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Quality and safety: A team sport


Patient care associates involved in MICU Blood Culture Collection Teams include (l-r): Carmen Santiago, Emelie Agrinsoni, Raejeanne Guevara, Sean Deegan and Jennifer Ung.

Some of Yale New Haven Hospital’s most noteworthy quality and safety improvements are occurring in unexpected places – where incredibly complex care takes place and patients are often most vulnerable.

The Medical Intensive Care Unit (NP 9 and 10) has some of the highest rates of central-line use, but some of the lowest numbers of central line-associated bloodstream infections (CLABSIs).

CLABSIs occur when bacteria or fungi contaminate catheters that are inserted in patients’ veins to deliver medications. They can be tricky to diagnose, because blood samples taken for testing can become contaminated during the collection process. They might also result in longer hospital stays.

Jen Barna, RN, MICU, clinical outcomes leader, conceived of and developed an innovative idea: Blood Culture Collection Teams that follow strict procedures and cross-check one another during draws.

Since the teams were implemented on the MICU, CLABSIs have plummeted from 21 in 2015 to three in 2018. Barna was recognized nationally for her work, and the hospital’s CLABSI Committee deemed the Collection Team a best practice that has since been rolled out hospital-wide. Like the Neurosciences Intensive Care Unit, NP 9 decreased its catheter-associated urinary tract infections (CAUTIs) – from eight in 2017 to two during 2018.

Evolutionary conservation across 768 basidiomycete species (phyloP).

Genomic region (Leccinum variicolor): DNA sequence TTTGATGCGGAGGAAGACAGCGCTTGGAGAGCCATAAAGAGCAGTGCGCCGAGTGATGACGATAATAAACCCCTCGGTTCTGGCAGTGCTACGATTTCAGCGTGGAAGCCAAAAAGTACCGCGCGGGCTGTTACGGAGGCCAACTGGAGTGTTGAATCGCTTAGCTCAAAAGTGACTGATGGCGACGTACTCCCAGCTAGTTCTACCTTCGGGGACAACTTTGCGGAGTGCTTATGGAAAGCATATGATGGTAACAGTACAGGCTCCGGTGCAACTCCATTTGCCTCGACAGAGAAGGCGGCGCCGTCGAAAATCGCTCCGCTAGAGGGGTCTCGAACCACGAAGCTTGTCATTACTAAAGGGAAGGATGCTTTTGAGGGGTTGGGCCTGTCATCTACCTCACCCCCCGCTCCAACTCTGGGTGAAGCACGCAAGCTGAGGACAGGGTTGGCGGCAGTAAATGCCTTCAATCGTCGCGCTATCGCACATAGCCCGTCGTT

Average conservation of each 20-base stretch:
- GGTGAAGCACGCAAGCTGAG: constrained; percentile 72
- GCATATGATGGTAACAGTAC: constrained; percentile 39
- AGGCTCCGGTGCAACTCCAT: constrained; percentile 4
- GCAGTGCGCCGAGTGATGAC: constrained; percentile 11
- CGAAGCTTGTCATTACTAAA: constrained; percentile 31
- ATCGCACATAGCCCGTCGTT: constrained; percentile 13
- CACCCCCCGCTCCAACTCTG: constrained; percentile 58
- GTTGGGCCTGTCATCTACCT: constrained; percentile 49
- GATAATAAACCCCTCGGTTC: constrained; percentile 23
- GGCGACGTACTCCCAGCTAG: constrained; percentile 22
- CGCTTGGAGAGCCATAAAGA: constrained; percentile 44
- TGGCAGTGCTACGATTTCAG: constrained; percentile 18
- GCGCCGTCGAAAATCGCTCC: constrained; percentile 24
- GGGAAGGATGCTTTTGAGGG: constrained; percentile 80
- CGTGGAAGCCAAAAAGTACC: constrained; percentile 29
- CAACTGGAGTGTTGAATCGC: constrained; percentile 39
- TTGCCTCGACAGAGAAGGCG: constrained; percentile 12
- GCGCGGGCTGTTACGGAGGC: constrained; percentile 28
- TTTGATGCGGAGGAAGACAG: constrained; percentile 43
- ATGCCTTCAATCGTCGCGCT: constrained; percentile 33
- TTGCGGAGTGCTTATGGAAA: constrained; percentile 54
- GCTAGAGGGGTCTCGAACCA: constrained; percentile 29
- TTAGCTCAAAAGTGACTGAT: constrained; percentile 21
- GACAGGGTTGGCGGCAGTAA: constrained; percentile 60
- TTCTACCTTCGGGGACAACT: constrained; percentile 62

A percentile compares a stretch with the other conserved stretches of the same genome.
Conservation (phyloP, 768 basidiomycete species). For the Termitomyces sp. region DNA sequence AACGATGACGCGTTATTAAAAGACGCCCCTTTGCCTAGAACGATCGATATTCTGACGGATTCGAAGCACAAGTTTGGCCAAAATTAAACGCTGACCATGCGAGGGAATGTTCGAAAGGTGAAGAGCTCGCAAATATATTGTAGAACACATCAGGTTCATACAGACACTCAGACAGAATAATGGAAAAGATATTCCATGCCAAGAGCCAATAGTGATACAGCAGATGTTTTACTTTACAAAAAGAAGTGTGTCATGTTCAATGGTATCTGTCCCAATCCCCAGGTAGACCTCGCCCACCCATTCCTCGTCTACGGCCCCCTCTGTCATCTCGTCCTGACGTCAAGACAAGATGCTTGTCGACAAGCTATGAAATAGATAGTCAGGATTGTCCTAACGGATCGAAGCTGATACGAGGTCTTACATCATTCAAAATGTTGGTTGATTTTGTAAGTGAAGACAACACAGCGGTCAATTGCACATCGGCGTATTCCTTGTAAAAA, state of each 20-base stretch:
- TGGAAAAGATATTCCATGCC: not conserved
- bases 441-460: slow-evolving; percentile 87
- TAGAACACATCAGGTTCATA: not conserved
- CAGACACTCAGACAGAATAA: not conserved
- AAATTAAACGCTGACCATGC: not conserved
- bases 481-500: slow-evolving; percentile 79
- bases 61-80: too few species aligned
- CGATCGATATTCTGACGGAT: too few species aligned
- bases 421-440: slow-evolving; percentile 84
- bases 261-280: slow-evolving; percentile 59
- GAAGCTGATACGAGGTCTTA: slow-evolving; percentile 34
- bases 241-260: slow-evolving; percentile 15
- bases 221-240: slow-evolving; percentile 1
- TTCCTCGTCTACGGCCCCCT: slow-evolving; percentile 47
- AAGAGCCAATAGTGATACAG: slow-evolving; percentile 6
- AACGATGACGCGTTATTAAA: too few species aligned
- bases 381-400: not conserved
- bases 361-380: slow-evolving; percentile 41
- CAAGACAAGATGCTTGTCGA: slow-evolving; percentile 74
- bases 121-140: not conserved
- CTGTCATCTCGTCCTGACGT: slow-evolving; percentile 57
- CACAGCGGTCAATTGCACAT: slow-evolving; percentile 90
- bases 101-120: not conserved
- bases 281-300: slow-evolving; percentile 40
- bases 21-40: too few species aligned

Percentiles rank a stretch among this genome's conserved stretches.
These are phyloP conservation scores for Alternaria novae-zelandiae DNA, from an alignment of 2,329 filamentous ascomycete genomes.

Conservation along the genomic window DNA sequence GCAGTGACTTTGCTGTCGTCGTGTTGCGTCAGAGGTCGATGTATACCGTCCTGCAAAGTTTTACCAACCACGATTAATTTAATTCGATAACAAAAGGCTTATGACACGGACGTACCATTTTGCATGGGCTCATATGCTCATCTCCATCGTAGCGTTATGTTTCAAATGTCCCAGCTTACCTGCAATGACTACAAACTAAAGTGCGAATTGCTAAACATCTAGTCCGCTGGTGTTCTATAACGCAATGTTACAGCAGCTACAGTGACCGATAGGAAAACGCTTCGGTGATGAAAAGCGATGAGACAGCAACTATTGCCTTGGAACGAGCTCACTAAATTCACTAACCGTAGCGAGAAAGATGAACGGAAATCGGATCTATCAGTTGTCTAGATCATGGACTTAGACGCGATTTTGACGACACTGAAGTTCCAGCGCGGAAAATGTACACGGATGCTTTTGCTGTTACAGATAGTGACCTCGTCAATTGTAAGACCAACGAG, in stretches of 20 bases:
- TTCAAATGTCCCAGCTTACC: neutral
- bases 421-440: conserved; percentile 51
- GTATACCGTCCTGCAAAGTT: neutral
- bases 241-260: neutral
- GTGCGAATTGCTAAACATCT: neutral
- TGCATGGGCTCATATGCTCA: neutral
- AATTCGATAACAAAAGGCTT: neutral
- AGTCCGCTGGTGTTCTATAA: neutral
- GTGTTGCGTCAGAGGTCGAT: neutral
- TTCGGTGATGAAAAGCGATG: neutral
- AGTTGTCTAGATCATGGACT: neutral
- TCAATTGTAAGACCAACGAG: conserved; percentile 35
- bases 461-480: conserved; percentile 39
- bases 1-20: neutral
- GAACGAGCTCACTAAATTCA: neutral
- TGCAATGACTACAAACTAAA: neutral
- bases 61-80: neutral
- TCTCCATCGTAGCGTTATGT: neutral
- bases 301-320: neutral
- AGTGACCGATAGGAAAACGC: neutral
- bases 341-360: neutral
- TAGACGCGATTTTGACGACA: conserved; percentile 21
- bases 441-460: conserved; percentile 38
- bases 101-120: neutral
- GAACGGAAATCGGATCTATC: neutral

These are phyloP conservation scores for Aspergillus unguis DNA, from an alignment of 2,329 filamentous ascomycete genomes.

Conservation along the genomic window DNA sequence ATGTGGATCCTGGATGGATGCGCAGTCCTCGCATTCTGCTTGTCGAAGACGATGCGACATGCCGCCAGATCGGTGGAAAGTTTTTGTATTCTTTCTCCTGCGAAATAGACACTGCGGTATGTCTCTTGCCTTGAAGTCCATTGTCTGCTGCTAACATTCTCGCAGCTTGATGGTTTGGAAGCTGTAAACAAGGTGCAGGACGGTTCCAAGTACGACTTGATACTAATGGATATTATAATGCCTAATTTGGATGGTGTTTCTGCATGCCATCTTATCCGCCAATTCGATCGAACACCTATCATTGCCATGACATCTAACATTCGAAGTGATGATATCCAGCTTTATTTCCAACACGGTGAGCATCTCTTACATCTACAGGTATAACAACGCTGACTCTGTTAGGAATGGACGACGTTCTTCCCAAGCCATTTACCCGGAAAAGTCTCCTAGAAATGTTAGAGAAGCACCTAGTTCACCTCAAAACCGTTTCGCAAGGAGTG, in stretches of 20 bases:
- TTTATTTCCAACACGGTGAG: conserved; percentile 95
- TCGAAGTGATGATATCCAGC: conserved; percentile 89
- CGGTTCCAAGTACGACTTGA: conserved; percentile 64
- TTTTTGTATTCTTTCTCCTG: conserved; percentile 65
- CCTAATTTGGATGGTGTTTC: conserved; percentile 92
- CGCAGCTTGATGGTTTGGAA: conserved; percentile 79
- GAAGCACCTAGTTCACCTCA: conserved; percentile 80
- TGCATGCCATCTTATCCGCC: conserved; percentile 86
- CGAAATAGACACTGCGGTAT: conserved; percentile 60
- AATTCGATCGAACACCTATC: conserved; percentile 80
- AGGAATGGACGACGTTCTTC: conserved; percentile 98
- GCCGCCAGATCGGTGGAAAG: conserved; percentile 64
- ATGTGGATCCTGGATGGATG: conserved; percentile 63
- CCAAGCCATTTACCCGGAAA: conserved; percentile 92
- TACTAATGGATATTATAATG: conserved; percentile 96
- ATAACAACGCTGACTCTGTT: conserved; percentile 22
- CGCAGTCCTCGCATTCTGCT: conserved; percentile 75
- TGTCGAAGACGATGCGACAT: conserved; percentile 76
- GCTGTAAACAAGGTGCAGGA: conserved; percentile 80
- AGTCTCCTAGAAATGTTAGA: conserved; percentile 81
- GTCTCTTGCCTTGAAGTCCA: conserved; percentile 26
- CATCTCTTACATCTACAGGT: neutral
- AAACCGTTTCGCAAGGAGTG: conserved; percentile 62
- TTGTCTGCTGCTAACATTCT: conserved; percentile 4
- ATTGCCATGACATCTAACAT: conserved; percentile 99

Among the strategies that have helped the MICU and NICU improve on key safety and quality measures:

  • Keeping key safety concerns – CAUTIs, CLABSIs, falls or others – top of mind. “We highlighted CAUTI reduction as a major initiative and developed a culture of awareness around it,” said Heather Duggan, RN, Neurosciences ICU clinical outcomes leader.

  • Knowing their patient populations – and individual patients. Neurosciences ICU patients often develop fevers due to their neurologic conditions that aren’t related to infection and don’t require antibiotics.

  • Practicing a questioning attitude. To reduce CAUTIs, clinicians frequently question whether patients need Foley catheters and, if so, how soon they can safely be removed.

  • Embracing change – however challenging it might be. “The Blood Culture Collection Team was a major shift in procedure that took some getting used to, but the results were dramatic,” Barna said.

One of the most important factors in improving quality and safety is buy-in from physicians and staff.

“It’s not just nurses who change the safety culture – it’s physicians, advanced practice providers, patient care associates, infection preventionists and others,” said Kelly Poskus, RN, NICU patient service manager. “It’s everybody on the team.”